LONDON, United Kingdom (AFP) — A century after women won the right to vote in Britain, the ideals of equality are resonating again in the global wave of sexual harassment allegations seen in recent months, a leading academic told AFP.
“In both cases, it's a discussion of equality,” said Myriam Boussahba-Bravard, a professor of women's history and gender studies at Paris Diderot University, ahead of the February 6 anniversary.
“The right to vote gave formal equality... But the question now is real equality,” added Boussahba-Bravard. “The Suffragettes... knew this.”
“They too were confronted with sexual harassment, particularly at their demonstrations. Except that at the time that was not their priority, because formal equality was not there yet,” the academic continued.
Scores of women came forward in October last year to accuse US movie mogul Harvey Weinstein of harassment and abuse, sparking a chain reaction of denunciations in the world of entertainment and far beyond.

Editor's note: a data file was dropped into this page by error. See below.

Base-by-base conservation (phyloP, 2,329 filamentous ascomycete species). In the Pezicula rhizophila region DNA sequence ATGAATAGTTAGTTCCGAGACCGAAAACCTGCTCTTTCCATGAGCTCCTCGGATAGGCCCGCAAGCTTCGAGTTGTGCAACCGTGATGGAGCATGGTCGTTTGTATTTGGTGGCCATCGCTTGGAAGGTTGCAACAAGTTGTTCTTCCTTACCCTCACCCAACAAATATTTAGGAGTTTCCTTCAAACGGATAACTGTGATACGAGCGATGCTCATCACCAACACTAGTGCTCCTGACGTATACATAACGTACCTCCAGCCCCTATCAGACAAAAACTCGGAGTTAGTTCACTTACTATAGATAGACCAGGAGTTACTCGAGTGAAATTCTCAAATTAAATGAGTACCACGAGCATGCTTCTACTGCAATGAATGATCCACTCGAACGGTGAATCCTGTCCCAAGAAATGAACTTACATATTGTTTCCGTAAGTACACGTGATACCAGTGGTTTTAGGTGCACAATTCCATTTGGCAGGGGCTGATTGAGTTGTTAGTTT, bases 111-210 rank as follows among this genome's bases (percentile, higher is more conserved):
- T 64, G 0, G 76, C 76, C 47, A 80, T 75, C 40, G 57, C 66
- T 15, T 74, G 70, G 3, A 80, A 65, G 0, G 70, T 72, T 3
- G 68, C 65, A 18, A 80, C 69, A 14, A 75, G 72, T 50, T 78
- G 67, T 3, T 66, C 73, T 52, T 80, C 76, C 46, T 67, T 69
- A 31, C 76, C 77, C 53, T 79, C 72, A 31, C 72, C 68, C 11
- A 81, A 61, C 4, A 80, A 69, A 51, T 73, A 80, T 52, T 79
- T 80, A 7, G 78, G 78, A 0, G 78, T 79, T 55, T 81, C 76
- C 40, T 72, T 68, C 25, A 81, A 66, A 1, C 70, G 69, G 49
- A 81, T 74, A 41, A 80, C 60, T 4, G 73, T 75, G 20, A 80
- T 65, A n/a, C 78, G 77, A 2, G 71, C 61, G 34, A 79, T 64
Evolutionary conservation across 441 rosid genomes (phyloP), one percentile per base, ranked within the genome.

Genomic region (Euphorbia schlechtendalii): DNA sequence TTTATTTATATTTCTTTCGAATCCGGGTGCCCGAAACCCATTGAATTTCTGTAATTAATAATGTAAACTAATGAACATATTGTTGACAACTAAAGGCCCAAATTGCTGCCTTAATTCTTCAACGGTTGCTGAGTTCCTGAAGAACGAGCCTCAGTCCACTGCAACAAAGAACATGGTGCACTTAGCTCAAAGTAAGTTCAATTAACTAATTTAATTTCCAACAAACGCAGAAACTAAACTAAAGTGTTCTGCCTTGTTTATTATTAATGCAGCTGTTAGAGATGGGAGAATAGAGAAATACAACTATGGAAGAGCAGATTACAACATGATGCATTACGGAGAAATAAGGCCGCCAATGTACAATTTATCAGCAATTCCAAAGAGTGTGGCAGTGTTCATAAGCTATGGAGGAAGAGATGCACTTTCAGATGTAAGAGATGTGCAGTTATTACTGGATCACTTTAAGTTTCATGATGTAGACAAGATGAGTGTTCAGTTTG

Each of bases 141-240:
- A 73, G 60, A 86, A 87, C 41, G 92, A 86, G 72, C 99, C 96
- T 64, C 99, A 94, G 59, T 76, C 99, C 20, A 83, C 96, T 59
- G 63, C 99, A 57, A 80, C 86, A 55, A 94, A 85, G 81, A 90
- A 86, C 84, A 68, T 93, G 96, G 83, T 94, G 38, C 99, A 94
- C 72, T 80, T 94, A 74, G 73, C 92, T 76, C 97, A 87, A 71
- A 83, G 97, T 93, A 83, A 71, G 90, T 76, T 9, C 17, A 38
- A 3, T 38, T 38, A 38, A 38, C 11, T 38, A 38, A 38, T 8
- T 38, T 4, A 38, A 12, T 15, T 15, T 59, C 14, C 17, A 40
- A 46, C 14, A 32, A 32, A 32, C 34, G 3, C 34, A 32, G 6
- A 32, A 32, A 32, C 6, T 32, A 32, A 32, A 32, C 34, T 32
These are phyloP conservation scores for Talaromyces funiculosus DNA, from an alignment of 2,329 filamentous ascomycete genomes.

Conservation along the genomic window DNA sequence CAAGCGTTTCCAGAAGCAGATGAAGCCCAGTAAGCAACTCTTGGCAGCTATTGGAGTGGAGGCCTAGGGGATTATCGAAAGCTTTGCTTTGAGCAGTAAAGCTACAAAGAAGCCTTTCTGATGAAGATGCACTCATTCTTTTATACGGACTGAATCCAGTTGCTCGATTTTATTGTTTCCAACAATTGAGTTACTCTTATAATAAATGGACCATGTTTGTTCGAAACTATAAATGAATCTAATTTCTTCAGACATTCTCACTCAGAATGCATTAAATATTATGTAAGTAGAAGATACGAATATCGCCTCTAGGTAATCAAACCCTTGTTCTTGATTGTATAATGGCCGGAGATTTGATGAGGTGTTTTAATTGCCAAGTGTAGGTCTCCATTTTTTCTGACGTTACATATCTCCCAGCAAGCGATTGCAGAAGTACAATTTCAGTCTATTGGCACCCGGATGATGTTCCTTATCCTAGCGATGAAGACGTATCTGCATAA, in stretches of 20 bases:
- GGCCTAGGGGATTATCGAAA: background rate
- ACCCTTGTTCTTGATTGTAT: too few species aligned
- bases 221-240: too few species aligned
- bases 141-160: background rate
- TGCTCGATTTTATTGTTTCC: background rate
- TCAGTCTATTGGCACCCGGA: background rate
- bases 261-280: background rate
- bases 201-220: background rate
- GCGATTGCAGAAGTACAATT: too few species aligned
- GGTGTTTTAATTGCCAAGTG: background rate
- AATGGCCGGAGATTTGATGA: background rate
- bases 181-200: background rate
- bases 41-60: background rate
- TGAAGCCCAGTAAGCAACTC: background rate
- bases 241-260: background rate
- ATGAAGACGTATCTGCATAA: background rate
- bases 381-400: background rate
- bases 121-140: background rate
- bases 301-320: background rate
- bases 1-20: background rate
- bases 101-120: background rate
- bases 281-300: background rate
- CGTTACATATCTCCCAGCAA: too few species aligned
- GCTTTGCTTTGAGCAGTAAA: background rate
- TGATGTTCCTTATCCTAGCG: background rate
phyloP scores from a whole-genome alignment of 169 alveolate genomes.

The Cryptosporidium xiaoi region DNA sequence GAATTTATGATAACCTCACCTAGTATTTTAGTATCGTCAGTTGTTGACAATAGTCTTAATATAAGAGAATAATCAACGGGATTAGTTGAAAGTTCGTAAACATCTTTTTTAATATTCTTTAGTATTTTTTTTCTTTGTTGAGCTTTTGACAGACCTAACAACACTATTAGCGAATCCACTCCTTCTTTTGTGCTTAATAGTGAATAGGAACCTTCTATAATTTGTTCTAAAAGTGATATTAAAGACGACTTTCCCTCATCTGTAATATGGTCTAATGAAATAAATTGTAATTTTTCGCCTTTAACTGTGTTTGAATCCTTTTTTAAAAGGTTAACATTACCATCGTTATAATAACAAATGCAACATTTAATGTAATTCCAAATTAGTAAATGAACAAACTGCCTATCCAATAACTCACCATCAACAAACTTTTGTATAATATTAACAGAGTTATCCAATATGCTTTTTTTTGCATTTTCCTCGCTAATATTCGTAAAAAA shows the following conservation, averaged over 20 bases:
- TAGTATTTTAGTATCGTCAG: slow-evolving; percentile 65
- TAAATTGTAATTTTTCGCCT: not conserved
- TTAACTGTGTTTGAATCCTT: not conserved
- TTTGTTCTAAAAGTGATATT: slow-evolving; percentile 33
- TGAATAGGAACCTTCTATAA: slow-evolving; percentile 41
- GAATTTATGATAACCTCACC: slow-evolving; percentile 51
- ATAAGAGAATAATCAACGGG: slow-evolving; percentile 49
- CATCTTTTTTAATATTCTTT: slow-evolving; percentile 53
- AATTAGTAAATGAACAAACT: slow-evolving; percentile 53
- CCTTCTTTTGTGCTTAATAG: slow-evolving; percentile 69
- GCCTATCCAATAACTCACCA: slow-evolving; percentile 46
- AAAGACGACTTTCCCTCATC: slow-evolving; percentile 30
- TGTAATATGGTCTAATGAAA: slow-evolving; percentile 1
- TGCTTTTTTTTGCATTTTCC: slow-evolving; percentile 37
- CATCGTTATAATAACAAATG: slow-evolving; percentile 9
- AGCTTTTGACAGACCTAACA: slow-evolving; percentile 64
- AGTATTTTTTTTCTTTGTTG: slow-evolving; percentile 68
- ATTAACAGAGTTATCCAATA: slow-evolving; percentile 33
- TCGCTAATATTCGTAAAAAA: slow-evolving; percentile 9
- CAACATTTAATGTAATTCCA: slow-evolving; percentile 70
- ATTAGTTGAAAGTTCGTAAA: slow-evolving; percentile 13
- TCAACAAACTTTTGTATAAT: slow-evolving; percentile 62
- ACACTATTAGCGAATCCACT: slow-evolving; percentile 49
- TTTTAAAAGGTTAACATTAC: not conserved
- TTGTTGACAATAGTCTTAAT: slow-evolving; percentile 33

“Women have always had a voice... but perhaps it is being heard for the first time... by other women and also by many men,” Boussahba-Bravard, editor of “Suffrage Outside Suffragism: Women's Vote in Britain, 1880-1914”, told AFP.
The academic said there was “common ground” between Suffragism and groups such as the recent #MeToo movement against sexual harassment.
“It's a question of network, which is now done via the internet. At the time, it was associations communicating with each other and building numbers.
“Membership was possible for all women and from all social classes,” which helped in building momentum, she pointed out.
Boussahba-Bravard said that movements such as #MeToo in the United States or #balancetonporc (“expose your pig”) in France had attained “a snowball effect sufficiently large that it can no longer be stopped”.
The fact that celebrities are speaking out gives ordinary women the courage to speak out as well, she said, describing this new trend as “liberating”.
“It helps women who are victims of harassment.... They are not just victims, they are also agents of change. 'We are discriminated against, but we fight'.”
She said attitudes were also changing among men, particularly those who would have previously dismissed “feminist” arguments.
“It shows them that there is still a difference between formal equality and real equality.”
For the future, Boussahba-Bravard said tackling workplace harassment would be a good start, but there should also be a wider emphasis on education.
“There are cultural norms which are still very firmly fixed in people's minds. Men internalise these norms that women are in some way inferior, and women [absorb the feeling] that they are less good than men,” she said.
“Women have to reject being taken for fools.”